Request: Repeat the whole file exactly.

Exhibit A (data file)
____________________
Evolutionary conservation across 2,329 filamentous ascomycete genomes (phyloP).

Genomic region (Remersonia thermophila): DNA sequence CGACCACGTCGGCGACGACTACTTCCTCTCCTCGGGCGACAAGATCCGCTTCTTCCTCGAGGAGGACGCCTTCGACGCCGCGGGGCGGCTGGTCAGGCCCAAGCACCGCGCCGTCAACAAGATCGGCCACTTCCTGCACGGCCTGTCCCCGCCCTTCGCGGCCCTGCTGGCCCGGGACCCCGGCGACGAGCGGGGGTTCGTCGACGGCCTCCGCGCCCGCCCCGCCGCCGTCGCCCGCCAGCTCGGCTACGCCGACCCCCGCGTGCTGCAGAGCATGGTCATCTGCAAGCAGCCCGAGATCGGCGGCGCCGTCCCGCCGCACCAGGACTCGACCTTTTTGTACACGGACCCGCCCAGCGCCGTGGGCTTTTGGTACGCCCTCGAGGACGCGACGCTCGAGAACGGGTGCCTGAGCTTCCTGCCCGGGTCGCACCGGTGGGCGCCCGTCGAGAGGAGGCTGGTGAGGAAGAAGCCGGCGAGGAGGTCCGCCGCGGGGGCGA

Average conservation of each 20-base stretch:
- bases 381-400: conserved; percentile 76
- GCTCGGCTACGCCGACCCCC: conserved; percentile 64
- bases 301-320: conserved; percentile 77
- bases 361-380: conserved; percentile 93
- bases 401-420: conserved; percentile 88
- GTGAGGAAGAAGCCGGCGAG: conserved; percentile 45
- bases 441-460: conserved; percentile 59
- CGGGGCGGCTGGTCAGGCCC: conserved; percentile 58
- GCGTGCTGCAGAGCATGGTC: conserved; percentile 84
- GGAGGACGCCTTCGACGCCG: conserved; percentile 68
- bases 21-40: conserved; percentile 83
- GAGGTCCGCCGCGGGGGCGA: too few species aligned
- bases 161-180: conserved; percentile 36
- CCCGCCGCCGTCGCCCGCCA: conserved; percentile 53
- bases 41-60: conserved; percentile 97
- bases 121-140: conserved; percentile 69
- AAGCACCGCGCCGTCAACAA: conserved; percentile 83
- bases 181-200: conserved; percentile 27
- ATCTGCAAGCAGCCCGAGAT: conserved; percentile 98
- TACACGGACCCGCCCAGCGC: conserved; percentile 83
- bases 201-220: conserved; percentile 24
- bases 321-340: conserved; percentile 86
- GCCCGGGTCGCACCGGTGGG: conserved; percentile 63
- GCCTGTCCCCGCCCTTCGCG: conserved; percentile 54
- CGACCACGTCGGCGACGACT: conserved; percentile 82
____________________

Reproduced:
Evolutionary conservation across 2,329 filamentous ascomycete genomes (phyloP).

Genomic region (Remersonia thermophila): DNA sequence CGACCACGTCGGCGACGACTACTTCCTCTCCTCGGGCGACAAGATCCGCTTCTTCCTCGAGGAGGACGCCTTCGACGCCGCGGGGCGGCTGGTCAGGCCCAAGCACCGCGCCGTCAACAAGATCGGCCACTTCCTGCACGGCCTGTCCCCGCCCTTCGCGGCCCTGCTGGCCCGGGACCCCGGCGACGAGCGGGGGTTCGTCGACGGCCTCCGCGCCCGCCCCGCCGCCGTCGCCCGCCAGCTCGGCTACGCCGACCCCCGCGTGCTGCAGAGCATGGTCATCTGCAAGCAGCCCGAGATCGGCGGCGCCGTCCCGCCGCACCAGGACTCGACCTTTTTGTACACGGACCCGCCCAGCGCCGTGGGCTTTTGGTACGCCCTCGAGGACGCGACGCTCGAGAACGGGTGCCTGAGCTTCCTGCCCGGGTCGCACCGGTGGGCGCCCGTCGAGAGGAGGCTGGTGAGGAAGAAGCCGGCGAGGAGGTCCGCCGCGGGGGCGA

Average conservation of each 20-base stretch:
- bases 381-400: conserved; percentile 76
- GCTCGGCTACGCCGACCCCC: conserved; percentile 64
- bases 301-320: conserved; percentile 77
- bases 361-380: conserved; percentile 93
- bases 401-420: conserved; percentile 88
- GTGAGGAAGAAGCCGGCGAG: conserved; percentile 45
- bases 441-460: conserved; percentile 59
- CGGGGCGGCTGGTCAGGCCC: conserved; percentile 58
- GCGTGCTGCAGAGCATGGTC: conserved; percentile 84
- GGAGGACGCCTTCGACGCCG: conserved; percentile 68
- bases 21-40: conserved; percentile 83
- GAGGTCCGCCGCGGGGGCGA: too few species aligned
- bases 161-180: conserved; percentile 36
- CCCGCCGCCGTCGCCCGCCA: conserved; percentile 53
- bases 41-60: conserved; percentile 97
- bases 121-140: conserved; percentile 69
- AAGCACCGCGCCGTCAACAA: conserved; percentile 83
- bases 181-200: conserved; percentile 27
- ATCTGCAAGCAGCCCGAGAT: conserved; percentile 98
- TACACGGACCCGCCCAGCGC: conserved; percentile 83
- bases 201-220: conserved; percentile 24
- bases 321-340: conserved; percentile 86
- GCCCGGGTCGCACCGGTGGG: conserved; percentile 63
- GCCTGTCCCCGCCCTTCGCG: conserved; percentile 54
- CGACCACGTCGGCGACGACT: conserved; percentile 82